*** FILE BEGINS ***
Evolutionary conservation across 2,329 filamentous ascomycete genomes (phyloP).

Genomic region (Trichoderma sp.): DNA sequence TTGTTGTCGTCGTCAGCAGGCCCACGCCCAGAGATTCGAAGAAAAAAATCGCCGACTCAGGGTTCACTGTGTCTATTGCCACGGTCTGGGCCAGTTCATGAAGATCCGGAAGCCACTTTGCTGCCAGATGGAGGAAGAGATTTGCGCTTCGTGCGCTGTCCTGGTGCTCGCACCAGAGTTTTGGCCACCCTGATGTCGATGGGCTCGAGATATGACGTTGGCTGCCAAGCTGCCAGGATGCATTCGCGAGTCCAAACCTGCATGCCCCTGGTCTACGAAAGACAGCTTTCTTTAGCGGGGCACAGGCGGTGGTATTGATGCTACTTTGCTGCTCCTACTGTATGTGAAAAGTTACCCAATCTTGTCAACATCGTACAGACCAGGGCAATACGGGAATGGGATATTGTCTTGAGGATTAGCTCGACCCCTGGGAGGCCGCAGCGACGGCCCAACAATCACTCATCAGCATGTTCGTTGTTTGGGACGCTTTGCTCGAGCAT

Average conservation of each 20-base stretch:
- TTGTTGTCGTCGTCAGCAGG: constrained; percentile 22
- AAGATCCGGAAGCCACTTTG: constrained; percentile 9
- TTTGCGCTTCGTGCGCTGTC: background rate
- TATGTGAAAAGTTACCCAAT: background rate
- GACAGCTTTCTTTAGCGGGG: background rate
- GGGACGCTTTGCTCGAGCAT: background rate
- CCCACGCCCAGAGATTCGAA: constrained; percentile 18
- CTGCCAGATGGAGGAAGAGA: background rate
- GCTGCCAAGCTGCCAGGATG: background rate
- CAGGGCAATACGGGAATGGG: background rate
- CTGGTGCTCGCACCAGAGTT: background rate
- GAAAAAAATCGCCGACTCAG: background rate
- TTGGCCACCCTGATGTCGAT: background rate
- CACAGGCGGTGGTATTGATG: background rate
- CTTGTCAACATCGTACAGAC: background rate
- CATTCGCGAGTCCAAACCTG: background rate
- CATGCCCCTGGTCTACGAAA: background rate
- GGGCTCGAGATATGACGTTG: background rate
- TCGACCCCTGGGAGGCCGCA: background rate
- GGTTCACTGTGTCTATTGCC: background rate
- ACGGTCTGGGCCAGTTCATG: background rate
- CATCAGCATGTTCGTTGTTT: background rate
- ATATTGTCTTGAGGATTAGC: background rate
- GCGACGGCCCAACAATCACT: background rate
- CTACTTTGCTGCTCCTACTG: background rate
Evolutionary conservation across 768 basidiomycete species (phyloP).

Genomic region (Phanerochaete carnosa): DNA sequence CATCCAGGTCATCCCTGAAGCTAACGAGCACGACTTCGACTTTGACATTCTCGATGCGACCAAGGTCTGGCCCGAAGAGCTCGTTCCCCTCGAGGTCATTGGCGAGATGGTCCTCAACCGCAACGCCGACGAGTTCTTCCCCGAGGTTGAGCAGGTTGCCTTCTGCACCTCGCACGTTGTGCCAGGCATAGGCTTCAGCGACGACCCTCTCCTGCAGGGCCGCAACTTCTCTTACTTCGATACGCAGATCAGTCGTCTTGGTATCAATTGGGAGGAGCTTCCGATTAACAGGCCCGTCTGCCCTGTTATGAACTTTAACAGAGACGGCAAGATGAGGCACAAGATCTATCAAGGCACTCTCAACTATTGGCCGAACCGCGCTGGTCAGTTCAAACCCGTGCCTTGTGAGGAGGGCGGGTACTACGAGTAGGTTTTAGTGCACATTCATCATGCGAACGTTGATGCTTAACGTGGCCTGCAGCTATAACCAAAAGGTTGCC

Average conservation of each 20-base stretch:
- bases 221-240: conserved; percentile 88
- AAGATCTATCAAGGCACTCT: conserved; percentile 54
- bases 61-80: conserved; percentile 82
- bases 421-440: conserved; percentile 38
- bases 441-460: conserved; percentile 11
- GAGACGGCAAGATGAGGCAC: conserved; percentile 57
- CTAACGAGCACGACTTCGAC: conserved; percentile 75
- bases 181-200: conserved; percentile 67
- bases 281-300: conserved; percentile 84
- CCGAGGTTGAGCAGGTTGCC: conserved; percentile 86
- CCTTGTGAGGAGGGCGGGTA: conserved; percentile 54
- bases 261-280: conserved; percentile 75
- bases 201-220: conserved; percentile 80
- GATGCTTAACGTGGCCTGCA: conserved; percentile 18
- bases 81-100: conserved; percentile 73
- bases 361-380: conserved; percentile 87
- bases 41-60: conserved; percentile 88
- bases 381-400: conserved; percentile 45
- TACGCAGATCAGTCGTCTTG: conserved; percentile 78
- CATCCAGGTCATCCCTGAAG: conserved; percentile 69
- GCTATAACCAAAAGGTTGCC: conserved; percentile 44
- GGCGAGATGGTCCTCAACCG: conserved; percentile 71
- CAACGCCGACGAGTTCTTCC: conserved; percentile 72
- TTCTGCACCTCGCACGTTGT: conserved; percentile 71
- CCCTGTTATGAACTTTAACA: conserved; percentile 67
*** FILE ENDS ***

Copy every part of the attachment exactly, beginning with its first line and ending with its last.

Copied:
Evolutionary conservation across 2,329 filamentous ascomycete genomes (phyloP).

Genomic region (Trichoderma sp.): DNA sequence TTGTTGTCGTCGTCAGCAGGCCCACGCCCAGAGATTCGAAGAAAAAAATCGCCGACTCAGGGTTCACTGTGTCTATTGCCACGGTCTGGGCCAGTTCATGAAGATCCGGAAGCCACTTTGCTGCCAGATGGAGGAAGAGATTTGCGCTTCGTGCGCTGTCCTGGTGCTCGCACCAGAGTTTTGGCCACCCTGATGTCGATGGGCTCGAGATATGACGTTGGCTGCCAAGCTGCCAGGATGCATTCGCGAGTCCAAACCTGCATGCCCCTGGTCTACGAAAGACAGCTTTCTTTAGCGGGGCACAGGCGGTGGTATTGATGCTACTTTGCTGCTCCTACTGTATGTGAAAAGTTACCCAATCTTGTCAACATCGTACAGACCAGGGCAATACGGGAATGGGATATTGTCTTGAGGATTAGCTCGACCCCTGGGAGGCCGCAGCGACGGCCCAACAATCACTCATCAGCATGTTCGTTGTTTGGGACGCTTTGCTCGAGCAT

Average conservation of each 20-base stretch:
- TTGTTGTCGTCGTCAGCAGG: constrained; percentile 22
- AAGATCCGGAAGCCACTTTG: constrained; percentile 9
- TTTGCGCTTCGTGCGCTGTC: background rate
- TATGTGAAAAGTTACCCAAT: background rate
- GACAGCTTTCTTTAGCGGGG: background rate
- GGGACGCTTTGCTCGAGCAT: background rate
- CCCACGCCCAGAGATTCGAA: constrained; percentile 18
- CTGCCAGATGGAGGAAGAGA: background rate
- GCTGCCAAGCTGCCAGGATG: background rate
- CAGGGCAATACGGGAATGGG: background rate
- CTGGTGCTCGCACCAGAGTT: background rate
- GAAAAAAATCGCCGACTCAG: background rate
- TTGGCCACCCTGATGTCGAT: background rate
- CACAGGCGGTGGTATTGATG: background rate
- CTTGTCAACATCGTACAGAC: background rate
- CATTCGCGAGTCCAAACCTG: background rate
- CATGCCCCTGGTCTACGAAA: background rate
- GGGCTCGAGATATGACGTTG: background rate
- TCGACCCCTGGGAGGCCGCA: background rate
- GGTTCACTGTGTCTATTGCC: background rate
- ACGGTCTGGGCCAGTTCATG: background rate
- CATCAGCATGTTCGTTGTTT: background rate
- ATATTGTCTTGAGGATTAGC: background rate
- GCGACGGCCCAACAATCACT: background rate
- CTACTTTGCTGCTCCTACTG: background rate
Evolutionary conservation across 768 basidiomycete species (phyloP).

Genomic region (Phanerochaete carnosa): DNA sequence CATCCAGGTCATCCCTGAAGCTAACGAGCACGACTTCGACTTTGACATTCTCGATGCGACCAAGGTCTGGCCCGAAGAGCTCGTTCCCCTCGAGGTCATTGGCGAGATGGTCCTCAACCGCAACGCCGACGAGTTCTTCCCCGAGGTTGAGCAGGTTGCCTTCTGCACCTCGCACGTTGTGCCAGGCATAGGCTTCAGCGACGACCCTCTCCTGCAGGGCCGCAACTTCTCTTACTTCGATACGCAGATCAGTCGTCTTGGTATCAATTGGGAGGAGCTTCCGATTAACAGGCCCGTCTGCCCTGTTATGAACTTTAACAGAGACGGCAAGATGAGGCACAAGATCTATCAAGGCACTCTCAACTATTGGCCGAACCGCGCTGGTCAGTTCAAACCCGTGCCTTGTGAGGAGGGCGGGTACTACGAGTAGGTTTTAGTGCACATTCATCATGCGAACGTTGATGCTTAACGTGGCCTGCAGCTATAACCAAAAGGTTGCC

Average conservation of each 20-base stretch:
- bases 221-240: conserved; percentile 88
- AAGATCTATCAAGGCACTCT: conserved; percentile 54
- bases 61-80: conserved; percentile 82
- bases 421-440: conserved; percentile 38
- bases 441-460: conserved; percentile 11
- GAGACGGCAAGATGAGGCAC: conserved; percentile 57
- CTAACGAGCACGACTTCGAC: conserved; percentile 75
- bases 181-200: conserved; percentile 67
- bases 281-300: conserved; percentile 84
- CCGAGGTTGAGCAGGTTGCC: conserved; percentile 86
- CCTTGTGAGGAGGGCGGGTA: conserved; percentile 54
- bases 261-280: conserved; percentile 75
- bases 201-220: conserved; percentile 80
- GATGCTTAACGTGGCCTGCA: conserved; percentile 18
- bases 81-100: conserved; percentile 73
- bases 361-380: conserved; percentile 87
- bases 41-60: conserved; percentile 88
- bases 381-400: conserved; percentile 45
- TACGCAGATCAGTCGTCTTG: conserved; percentile 78
- CATCCAGGTCATCCCTGAAG: conserved; percentile 69
- GCTATAACCAAAAGGTTGCC: conserved; percentile 44
- GGCGAGATGGTCCTCAACCG: conserved; percentile 71
- CAACGCCGACGAGTTCTTCC: conserved; percentile 72
- TTCTGCACCTCGCACGTTGT: conserved; percentile 71
- CCCTGTTATGAACTTTAACA: conserved; percentile 67